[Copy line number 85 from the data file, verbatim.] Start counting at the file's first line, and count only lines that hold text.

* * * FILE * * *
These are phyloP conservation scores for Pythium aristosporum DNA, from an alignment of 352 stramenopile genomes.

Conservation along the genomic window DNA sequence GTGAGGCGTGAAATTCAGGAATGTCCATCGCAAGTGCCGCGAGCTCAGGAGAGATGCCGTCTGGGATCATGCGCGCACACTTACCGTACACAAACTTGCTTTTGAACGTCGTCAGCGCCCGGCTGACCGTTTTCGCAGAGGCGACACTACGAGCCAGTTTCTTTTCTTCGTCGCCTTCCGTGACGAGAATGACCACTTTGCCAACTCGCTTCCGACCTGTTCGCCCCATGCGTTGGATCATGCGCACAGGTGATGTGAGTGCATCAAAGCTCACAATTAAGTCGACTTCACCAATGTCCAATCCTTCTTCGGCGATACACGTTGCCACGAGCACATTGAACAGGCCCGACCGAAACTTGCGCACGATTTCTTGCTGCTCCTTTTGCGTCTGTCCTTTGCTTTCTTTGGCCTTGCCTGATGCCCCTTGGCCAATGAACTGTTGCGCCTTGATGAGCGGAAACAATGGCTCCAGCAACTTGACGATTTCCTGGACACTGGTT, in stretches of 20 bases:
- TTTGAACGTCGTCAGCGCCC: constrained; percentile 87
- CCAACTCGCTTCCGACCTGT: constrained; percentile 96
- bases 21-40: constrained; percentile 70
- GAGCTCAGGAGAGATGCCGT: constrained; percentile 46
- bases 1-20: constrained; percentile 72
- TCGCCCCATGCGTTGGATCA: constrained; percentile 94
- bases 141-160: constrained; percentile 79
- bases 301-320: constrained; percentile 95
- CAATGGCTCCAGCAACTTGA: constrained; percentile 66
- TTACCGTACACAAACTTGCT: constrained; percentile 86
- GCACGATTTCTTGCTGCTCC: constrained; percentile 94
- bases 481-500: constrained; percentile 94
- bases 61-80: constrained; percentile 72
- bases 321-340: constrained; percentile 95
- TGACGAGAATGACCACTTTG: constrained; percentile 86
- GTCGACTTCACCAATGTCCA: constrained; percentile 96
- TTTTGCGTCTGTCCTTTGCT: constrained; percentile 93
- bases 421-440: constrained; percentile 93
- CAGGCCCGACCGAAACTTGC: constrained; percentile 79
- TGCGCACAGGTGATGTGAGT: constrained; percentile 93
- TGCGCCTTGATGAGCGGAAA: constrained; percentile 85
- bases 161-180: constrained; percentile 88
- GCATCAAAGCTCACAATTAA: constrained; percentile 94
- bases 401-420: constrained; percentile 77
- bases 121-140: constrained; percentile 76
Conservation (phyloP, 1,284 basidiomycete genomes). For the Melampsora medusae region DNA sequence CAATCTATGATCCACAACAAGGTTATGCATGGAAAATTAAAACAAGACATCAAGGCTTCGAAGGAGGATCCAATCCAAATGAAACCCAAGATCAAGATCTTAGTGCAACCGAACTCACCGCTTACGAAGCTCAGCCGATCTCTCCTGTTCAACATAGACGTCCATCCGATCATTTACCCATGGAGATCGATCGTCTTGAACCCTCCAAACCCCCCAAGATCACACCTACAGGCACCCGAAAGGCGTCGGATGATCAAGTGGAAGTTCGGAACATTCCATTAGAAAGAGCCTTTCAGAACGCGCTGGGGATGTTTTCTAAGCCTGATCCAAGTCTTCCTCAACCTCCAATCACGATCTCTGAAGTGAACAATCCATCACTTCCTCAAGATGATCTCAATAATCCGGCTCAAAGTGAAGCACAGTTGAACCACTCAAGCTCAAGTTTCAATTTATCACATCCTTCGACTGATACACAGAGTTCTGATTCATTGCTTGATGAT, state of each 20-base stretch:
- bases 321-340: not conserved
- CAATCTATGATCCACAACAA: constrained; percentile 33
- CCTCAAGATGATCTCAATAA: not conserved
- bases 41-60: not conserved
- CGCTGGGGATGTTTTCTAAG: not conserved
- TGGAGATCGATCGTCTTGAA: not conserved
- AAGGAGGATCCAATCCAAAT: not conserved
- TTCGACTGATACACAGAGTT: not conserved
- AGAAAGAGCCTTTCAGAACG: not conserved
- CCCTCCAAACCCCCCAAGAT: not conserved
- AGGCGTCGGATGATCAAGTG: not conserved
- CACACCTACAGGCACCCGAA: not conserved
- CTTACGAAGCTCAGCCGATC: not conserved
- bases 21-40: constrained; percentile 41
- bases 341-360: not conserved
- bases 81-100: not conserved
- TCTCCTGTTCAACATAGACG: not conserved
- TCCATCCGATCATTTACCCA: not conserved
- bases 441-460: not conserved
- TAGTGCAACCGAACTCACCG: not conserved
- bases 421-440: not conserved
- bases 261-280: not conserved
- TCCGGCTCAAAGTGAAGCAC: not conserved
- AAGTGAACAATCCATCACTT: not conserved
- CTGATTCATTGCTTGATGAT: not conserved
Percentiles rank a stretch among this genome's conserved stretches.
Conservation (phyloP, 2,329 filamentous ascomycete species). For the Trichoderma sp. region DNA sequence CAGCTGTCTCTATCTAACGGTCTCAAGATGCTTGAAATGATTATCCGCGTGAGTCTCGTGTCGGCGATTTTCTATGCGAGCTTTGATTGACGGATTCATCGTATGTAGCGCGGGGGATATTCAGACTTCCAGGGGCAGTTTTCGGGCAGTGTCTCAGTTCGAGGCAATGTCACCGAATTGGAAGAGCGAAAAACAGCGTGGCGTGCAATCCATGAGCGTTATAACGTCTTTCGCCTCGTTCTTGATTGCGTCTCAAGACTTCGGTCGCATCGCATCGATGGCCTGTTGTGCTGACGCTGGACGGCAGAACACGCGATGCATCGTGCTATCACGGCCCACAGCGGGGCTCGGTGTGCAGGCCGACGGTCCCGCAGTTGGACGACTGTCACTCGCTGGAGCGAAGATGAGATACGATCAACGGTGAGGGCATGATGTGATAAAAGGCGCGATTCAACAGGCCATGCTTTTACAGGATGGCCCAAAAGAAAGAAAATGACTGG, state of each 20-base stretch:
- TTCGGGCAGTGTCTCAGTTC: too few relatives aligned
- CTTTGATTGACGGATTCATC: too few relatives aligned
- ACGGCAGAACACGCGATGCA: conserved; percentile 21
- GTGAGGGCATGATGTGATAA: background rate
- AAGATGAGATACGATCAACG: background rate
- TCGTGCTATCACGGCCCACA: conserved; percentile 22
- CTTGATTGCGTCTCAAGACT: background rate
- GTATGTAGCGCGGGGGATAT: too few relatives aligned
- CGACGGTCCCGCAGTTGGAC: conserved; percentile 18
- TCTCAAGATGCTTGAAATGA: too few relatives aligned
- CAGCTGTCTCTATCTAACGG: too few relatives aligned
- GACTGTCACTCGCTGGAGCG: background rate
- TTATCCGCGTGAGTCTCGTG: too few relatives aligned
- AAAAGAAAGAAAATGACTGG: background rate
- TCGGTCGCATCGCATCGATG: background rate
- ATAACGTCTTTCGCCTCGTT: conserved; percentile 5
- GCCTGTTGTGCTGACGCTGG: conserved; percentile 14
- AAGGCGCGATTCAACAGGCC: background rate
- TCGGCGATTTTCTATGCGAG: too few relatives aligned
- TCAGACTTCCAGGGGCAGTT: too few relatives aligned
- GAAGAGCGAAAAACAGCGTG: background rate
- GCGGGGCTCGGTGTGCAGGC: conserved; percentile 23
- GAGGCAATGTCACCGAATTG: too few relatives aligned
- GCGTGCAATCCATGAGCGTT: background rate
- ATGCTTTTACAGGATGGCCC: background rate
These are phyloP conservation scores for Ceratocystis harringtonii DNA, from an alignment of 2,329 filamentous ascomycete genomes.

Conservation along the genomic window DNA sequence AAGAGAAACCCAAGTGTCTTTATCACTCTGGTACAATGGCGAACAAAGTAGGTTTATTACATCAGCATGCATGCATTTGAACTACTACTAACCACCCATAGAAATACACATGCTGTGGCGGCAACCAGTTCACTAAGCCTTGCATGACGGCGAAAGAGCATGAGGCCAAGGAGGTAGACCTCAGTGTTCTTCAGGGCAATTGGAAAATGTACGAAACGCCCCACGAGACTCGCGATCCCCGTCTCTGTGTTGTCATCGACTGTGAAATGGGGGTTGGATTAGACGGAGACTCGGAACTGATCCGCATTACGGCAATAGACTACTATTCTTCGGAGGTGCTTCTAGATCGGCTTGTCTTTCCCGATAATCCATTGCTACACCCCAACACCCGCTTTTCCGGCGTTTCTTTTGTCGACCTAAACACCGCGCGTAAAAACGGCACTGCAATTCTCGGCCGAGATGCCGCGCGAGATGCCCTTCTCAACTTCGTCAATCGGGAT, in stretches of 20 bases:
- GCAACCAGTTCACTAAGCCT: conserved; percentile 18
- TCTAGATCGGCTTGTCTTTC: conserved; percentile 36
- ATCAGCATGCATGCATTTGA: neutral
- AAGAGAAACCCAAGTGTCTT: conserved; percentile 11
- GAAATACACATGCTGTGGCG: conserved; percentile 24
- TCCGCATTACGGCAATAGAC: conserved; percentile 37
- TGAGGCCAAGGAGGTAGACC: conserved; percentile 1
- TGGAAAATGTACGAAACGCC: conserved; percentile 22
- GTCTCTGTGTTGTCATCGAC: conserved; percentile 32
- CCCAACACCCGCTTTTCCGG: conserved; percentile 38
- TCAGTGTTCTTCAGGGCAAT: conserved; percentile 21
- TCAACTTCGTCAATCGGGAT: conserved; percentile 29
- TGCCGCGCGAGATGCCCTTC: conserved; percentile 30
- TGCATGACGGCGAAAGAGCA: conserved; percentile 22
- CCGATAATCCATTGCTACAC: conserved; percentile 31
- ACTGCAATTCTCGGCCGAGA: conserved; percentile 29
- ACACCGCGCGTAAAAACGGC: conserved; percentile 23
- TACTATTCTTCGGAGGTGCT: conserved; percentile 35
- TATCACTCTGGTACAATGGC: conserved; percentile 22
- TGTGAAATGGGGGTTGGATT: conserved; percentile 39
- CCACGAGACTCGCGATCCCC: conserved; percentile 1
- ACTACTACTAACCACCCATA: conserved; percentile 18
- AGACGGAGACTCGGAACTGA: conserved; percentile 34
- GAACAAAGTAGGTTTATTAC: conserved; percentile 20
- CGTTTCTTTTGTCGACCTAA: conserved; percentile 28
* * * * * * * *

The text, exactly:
- ATCAGCATGCATGCATTTGA: neutral